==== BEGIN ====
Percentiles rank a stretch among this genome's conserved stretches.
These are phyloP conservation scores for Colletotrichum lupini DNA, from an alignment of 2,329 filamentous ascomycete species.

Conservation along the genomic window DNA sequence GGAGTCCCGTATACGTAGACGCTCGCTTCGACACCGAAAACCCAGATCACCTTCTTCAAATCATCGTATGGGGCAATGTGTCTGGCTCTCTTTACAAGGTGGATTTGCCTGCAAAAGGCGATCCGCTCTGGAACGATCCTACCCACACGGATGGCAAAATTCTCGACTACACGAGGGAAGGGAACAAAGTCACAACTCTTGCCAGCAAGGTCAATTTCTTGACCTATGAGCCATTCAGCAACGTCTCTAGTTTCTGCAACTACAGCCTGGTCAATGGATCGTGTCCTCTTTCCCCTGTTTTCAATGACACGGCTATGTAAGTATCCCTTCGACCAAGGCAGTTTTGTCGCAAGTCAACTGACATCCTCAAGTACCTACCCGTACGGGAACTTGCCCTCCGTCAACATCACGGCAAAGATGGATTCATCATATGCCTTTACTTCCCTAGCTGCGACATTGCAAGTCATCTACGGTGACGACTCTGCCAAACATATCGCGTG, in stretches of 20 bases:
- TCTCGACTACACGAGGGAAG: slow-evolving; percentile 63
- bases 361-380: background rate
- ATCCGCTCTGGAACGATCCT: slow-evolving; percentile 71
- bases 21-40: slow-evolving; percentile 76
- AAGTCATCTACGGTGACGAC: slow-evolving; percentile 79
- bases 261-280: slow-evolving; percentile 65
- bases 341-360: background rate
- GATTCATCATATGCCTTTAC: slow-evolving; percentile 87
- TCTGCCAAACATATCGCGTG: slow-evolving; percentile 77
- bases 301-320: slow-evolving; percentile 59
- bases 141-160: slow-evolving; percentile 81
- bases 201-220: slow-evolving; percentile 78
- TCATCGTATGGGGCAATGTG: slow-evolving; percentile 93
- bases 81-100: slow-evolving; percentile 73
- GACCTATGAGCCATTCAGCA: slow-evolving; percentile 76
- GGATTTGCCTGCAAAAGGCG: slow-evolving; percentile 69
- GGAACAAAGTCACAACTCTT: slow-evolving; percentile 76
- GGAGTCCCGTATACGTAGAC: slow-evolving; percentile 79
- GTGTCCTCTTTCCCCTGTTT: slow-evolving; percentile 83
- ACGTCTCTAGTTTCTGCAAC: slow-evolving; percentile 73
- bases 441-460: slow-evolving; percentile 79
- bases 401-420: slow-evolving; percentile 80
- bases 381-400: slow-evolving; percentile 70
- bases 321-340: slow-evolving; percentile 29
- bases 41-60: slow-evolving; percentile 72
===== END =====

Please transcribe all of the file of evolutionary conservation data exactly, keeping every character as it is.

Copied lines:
Percentiles rank a stretch among this genome's conserved stretches.
These are phyloP conservation scores for Colletotrichum lupini DNA, from an alignment of 2,329 filamentous ascomycete species.

Conservation along the genomic window DNA sequence GGAGTCCCGTATACGTAGACGCTCGCTTCGACACCGAAAACCCAGATCACCTTCTTCAAATCATCGTATGGGGCAATGTGTCTGGCTCTCTTTACAAGGTGGATTTGCCTGCAAAAGGCGATCCGCTCTGGAACGATCCTACCCACACGGATGGCAAAATTCTCGACTACACGAGGGAAGGGAACAAAGTCACAACTCTTGCCAGCAAGGTCAATTTCTTGACCTATGAGCCATTCAGCAACGTCTCTAGTTTCTGCAACTACAGCCTGGTCAATGGATCGTGTCCTCTTTCCCCTGTTTTCAATGACACGGCTATGTAAGTATCCCTTCGACCAAGGCAGTTTTGTCGCAAGTCAACTGACATCCTCAAGTACCTACCCGTACGGGAACTTGCCCTCCGTCAACATCACGGCAAAGATGGATTCATCATATGCCTTTACTTCCCTAGCTGCGACATTGCAAGTCATCTACGGTGACGACTCTGCCAAACATATCGCGTG, in stretches of 20 bases:
- TCTCGACTACACGAGGGAAG: slow-evolving; percentile 63
- bases 361-380: background rate
- ATCCGCTCTGGAACGATCCT: slow-evolving; percentile 71
- bases 21-40: slow-evolving; percentile 76
- AAGTCATCTACGGTGACGAC: slow-evolving; percentile 79
- bases 261-280: slow-evolving; percentile 65
- bases 341-360: background rate
- GATTCATCATATGCCTTTAC: slow-evolving; percentile 87
- TCTGCCAAACATATCGCGTG: slow-evolving; percentile 77
- bases 301-320: slow-evolving; percentile 59
- bases 141-160: slow-evolving; percentile 81
- bases 201-220: slow-evolving; percentile 78
- TCATCGTATGGGGCAATGTG: slow-evolving; percentile 93
- bases 81-100: slow-evolving; percentile 73
- GACCTATGAGCCATTCAGCA: slow-evolving; percentile 76
- GGATTTGCCTGCAAAAGGCG: slow-evolving; percentile 69
- GGAACAAAGTCACAACTCTT: slow-evolving; percentile 76
- GGAGTCCCGTATACGTAGAC: slow-evolving; percentile 79
- GTGTCCTCTTTCCCCTGTTT: slow-evolving; percentile 83
- ACGTCTCTAGTTTCTGCAAC: slow-evolving; percentile 73
- bases 441-460: slow-evolving; percentile 79
- bases 401-420: slow-evolving; percentile 80
- bases 381-400: slow-evolving; percentile 70
- bases 321-340: slow-evolving; percentile 29
- bases 41-60: slow-evolving; percentile 72